A summing network 13 plus filter receives the two outputs of oscillators 11 and 12 and produces the frequency f.sub.a -Δf. The network 13 will also produce f.sub.a +Δf, which will be supressed. However, one could use this sum-of-the-frequency instead of the difference, the choice is an arbitrary one.
The basic optical input for the interferometric system is provided by a highly monochromatic source of electromagnetic radiation. Conveniently, this source will be also here a laser 14. The beam from laser 14 passes also an attenuator 15 and a λ/2-plate 16 to orient the plane of polarization in a plane tilted by 45 to the plane of the drawing. The beam 101 is received by a polarizing beam splitter 20. The function of the splitter 20 can be taken from its designation. First of all, it splits the incoming beam into two components 102 and 103 of equal magnitude by extracting differently polarized components from the beam 101 and directing them into different directions. The orientation of plate 16 as defining the orientation to the polarization plane of beam 101 is instrumental in obtaining the amplitude equality. Since the beam splitting is carried out on the basis of polarization, the two beams 102 and 103 are now tagged by perpendicular polarizations. For example, beam 102 may be polarized transversely to the plane of the drawing and beam 103 will then be polarized in and parallel to the plane of the drawing. Both beams, however, remain coherent.
Beam 102 is received by a Bragg cell 21 and beam 103 is received by a Bragg cell 22. The Bragg cells are optically transmissive devices which upon being electrically stimulated propagate acoustic waves in a direction transversely to the direction of the beam propagation. These waves change the optical density in the Bragg cell medium and in such a manner that in addition to passing an unmodified (but slightly attenuated) beam each Bragg cell diffracts some of the radiation and produces an additional beam at an acute angle to the principal direction of propagation and respectively having up or down shifted frequency depending on the orientation of the Bragg cell. Thus, a frequency shifted beam leaves each of the Bragg cell at the so called Bragg angle, the two beams being denoted 104 and 105 respectively. Accordingly, beam 104 is a beam of light being polarized transversely to the plane of the drawings and having a frequency of f.sub.opt +(f.sub.a -Δf); beam 105 is a beam of light being polarized in the plane of the drawings and having frequency of f.sub.opt +f.sub.a. Again, one could use the difference-of-the-frequencies (e.g. f.sub.opt -f.sub.a) which is an arbitrary choice but the choice should be the same for the two cells.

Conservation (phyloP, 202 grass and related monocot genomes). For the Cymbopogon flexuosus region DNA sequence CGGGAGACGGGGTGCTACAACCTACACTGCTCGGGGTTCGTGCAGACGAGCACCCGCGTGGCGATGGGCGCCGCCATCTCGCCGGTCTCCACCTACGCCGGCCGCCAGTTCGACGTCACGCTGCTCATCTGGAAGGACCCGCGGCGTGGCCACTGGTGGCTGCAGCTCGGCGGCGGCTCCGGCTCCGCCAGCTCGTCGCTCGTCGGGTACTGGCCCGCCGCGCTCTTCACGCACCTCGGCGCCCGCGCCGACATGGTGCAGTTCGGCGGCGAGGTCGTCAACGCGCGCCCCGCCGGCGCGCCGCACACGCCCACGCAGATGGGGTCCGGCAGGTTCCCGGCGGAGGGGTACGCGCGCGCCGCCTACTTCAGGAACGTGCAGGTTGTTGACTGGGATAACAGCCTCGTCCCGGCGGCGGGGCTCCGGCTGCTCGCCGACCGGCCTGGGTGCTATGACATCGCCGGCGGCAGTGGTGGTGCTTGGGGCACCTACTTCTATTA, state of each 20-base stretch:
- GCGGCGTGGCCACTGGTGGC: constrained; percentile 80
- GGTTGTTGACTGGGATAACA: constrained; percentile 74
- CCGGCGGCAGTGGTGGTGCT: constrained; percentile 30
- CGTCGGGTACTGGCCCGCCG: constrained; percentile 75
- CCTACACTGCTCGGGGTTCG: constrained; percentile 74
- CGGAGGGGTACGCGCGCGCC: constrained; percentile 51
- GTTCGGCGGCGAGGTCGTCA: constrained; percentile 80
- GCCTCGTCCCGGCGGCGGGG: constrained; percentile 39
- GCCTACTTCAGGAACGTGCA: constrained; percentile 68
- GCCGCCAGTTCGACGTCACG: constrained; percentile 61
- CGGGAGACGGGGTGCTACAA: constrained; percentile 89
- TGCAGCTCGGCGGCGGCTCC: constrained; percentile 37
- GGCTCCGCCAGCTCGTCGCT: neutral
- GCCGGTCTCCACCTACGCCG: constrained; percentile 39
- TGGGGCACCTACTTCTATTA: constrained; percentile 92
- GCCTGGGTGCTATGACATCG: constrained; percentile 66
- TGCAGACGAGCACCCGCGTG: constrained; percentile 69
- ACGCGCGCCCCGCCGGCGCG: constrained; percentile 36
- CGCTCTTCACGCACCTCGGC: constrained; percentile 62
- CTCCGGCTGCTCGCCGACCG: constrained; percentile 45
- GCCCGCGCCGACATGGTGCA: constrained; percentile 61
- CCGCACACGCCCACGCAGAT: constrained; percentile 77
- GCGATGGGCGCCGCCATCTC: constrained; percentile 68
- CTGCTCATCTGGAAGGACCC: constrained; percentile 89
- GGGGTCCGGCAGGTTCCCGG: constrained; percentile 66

A pair of mirrors 23 and 24 respectively redirects the two beams 104, 104 into a polarizing beam combiner 25, which by virtue of the specific polarization causes beam 104 to be reflected by 45 permitting beam 105 to pass so that a combination beam 106 leaves device 25. The two beams are still coherent though having slightly different frequencies, the difference being equal to Δf; however, the two beams do not interfere on account of their different, orthogonally oriented polarizations. This beam 106 is the output beam of the section 10.
A mirror 26 directs the beam 106 into the interferometer measuring section 30. The input of that section therefore is a beam having the properties as listed above. That beam is laterally expanded by the expander 31 whose function is the same as outlined above with reference to FIG. 2. The function of the polarization dependent measuring section 30 has also been described already and does not have to be repeated. Suffice it to say that the output beam 110 from section 30 is now composed of a first component having (a) the frequency f.sub.opt +fa; (b) a polarization transversely to the plane of the drawing, and (c) planar wave fronts commensurate with the planarity of reference mirror 35. The second component of beam 110 has (a) a frequency of f.sub.opt +fa-Δf; (b) a polarization parallel to the plane of the drawing and (c) a wave front that is spatially modulated by the surface irregularities (if any) of mirror 40.
This composite beam 110 after leaving the exit port of splitter 32, is also passed through a 45 each beam component a particular component of identical polarization. The resulting two beams are, therefore, permitted to interfere, resulting in a beam which can be called an interference beam 111. An interference pattern can be picked up in any plane intercepting the beam path, such as the plane 42. Analytically, the situation can be described as follows.